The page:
In Michigan, a group of schoolchildren were attacked out of nowhere by an unprecedented huge swarm of angry bees. A similar incident occurred in Texas, and at a funeral in Pakistan. Out-of-the-blue clouds of angry wasps killed a Mayor in Montreal and almost killed a policeman in Brookhaven.

A formerly calm pet cat went rogue and attacked its owner, resulting in a bizarre police standoff.

And in Cumbria, England, thousands of people are reporting pets going haywire and attacking them, leaving people whose job it is to explain such things without an explanation.

Is something, or an amalgamation of somethings, affecting animal behavior? Or are they all just simultaneously deciding it's high time to overthrow their hairless-ape overlords once and for all?

Friday, November 7, 2014

Trident-Tailed Sea Monster

There's a video that's been making the rounds on the Internet for quite some time, purporting to show a Florida "sea monster" with a three-forked tail. The creature gained nationwide attention after being featured on the TV show MonsterQuest on the History Channel.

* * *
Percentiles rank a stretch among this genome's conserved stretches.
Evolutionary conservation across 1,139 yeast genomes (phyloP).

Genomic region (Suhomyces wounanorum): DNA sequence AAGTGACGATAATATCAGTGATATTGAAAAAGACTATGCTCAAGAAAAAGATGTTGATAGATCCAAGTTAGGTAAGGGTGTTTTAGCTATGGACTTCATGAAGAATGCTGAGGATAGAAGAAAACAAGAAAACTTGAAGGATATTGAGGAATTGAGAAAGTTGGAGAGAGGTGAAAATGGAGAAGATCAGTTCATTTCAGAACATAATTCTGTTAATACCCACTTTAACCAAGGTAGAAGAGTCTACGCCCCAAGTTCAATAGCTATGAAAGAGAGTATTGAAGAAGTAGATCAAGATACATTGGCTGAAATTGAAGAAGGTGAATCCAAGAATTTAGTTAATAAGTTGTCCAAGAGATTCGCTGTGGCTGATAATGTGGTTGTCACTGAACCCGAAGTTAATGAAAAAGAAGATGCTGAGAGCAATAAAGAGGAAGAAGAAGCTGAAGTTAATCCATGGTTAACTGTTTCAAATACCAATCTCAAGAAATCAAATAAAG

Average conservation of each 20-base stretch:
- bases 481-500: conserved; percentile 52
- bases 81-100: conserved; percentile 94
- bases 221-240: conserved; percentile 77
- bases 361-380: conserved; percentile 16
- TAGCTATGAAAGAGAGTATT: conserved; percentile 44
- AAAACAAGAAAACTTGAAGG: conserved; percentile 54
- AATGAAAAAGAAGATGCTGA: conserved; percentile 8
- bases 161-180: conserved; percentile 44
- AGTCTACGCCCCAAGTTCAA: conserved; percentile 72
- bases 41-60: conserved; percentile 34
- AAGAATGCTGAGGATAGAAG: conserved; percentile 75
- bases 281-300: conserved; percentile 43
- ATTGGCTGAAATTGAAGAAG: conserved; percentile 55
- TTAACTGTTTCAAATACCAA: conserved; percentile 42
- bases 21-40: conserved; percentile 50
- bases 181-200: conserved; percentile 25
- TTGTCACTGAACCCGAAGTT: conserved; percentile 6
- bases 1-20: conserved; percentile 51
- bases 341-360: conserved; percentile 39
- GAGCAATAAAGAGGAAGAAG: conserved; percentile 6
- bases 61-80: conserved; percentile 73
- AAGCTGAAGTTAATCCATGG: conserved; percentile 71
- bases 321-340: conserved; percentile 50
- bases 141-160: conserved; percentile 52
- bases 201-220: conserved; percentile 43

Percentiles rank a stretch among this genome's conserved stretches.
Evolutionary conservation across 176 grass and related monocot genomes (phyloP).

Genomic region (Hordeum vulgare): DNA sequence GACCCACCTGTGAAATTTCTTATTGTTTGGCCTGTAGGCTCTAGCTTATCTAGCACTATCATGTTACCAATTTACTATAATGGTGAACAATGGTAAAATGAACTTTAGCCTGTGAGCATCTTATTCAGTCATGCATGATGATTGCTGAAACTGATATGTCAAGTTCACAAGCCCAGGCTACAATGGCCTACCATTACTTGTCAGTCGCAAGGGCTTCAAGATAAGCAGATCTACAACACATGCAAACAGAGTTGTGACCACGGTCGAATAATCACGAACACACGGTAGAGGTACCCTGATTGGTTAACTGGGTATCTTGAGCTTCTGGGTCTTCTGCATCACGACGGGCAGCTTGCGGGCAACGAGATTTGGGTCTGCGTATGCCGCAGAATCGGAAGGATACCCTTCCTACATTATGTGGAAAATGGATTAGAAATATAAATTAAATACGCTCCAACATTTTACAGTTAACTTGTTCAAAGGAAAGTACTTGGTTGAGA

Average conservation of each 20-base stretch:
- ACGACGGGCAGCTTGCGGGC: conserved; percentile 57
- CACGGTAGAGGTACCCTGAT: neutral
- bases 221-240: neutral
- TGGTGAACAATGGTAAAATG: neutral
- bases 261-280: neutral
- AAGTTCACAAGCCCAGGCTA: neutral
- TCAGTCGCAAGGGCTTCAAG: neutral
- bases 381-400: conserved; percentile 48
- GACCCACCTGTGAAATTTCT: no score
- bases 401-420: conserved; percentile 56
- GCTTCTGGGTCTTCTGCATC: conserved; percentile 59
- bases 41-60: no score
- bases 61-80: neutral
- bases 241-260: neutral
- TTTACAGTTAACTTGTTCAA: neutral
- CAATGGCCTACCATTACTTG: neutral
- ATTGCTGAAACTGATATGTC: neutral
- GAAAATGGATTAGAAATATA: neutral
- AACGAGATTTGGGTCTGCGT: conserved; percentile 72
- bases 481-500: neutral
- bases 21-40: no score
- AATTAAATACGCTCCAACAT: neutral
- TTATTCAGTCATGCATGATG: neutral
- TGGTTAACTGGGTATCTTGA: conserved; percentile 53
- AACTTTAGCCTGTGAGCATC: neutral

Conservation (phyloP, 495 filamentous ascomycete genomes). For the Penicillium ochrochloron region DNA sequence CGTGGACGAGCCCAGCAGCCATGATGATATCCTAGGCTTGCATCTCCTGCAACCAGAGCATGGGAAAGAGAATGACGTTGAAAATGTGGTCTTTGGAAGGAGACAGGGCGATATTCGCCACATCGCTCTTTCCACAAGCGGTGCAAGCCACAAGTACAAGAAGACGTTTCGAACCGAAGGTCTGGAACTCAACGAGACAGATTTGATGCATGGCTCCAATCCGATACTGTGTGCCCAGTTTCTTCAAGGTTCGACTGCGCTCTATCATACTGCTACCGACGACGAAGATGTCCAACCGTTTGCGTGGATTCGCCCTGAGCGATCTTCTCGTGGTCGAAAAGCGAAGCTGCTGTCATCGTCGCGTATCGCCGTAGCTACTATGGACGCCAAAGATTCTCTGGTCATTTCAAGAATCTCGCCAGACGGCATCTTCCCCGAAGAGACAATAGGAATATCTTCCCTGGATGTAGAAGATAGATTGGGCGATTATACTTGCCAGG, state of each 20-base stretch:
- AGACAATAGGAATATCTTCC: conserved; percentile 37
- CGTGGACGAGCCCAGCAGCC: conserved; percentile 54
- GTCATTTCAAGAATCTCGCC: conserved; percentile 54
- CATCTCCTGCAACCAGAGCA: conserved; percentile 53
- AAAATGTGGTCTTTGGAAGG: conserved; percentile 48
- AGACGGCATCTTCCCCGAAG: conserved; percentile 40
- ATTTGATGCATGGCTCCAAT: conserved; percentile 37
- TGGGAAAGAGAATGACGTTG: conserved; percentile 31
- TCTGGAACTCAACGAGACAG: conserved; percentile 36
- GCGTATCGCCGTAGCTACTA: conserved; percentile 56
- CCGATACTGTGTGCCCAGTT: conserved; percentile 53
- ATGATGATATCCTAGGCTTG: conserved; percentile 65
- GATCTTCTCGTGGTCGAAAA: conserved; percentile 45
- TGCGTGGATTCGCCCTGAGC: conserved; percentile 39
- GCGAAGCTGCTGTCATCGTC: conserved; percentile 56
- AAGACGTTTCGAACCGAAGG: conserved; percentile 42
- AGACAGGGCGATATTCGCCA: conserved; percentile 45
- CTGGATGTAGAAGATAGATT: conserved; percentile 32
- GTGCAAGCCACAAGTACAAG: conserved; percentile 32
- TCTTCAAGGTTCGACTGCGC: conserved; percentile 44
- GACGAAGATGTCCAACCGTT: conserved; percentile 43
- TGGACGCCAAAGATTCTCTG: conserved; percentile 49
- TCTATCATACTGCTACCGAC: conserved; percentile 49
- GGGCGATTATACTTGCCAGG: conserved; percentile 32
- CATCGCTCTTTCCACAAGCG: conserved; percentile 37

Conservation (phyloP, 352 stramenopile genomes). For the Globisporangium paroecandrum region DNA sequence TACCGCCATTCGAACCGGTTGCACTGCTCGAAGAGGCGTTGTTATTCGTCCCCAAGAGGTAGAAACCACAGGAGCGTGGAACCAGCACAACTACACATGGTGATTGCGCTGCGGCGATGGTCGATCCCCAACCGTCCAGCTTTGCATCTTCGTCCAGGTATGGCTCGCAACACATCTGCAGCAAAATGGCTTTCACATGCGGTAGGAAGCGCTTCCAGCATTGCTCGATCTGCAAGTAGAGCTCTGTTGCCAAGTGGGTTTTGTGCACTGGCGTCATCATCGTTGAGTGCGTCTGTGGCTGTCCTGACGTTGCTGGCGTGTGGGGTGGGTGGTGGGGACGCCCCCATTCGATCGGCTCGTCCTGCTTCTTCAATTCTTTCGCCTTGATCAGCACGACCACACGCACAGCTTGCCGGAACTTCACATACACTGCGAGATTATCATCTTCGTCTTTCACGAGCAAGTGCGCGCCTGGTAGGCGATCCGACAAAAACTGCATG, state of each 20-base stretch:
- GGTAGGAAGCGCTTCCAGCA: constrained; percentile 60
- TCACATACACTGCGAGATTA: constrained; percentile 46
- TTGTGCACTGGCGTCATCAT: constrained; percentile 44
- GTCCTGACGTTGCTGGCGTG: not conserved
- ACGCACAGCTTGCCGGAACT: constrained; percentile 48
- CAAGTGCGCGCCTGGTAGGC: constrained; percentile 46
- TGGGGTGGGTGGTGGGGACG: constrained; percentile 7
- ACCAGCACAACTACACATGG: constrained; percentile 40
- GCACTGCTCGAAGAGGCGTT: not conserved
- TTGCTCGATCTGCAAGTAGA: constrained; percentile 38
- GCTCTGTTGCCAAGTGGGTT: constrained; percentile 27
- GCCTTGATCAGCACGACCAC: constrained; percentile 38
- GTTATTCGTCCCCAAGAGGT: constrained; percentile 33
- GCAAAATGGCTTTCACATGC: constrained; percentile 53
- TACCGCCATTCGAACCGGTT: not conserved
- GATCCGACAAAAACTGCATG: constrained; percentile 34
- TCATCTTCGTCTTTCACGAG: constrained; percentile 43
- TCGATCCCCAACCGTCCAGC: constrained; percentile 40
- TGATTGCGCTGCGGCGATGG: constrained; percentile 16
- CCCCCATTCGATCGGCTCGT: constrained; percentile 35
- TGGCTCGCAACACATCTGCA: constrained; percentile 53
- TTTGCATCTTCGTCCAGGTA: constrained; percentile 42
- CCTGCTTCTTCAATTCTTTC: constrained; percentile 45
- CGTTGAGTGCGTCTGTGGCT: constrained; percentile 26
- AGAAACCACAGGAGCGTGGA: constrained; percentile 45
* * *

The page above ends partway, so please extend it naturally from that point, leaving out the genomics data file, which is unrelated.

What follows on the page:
It almost certainly seems to be a mere manatee, but there's just no getting around that manatees do not possess trident tails. This obvious drawback has baffled skeptics who, against the evidence, still insist it just must, somehow, be a manatee.

Well, in this case, the skeptics may be right. The Florida Fish and Wildlife Conservation Commission discovered a manatee likely to have been injured by a boat propeller (and possibly more than once) at some point in the past, with its tail deformed into three separate parts. Because of the unusual shape of the manatee's tail, it leaves a very distinct triple wake on the water’s surface while cruising just below it.

Elks Lodge Neon Sign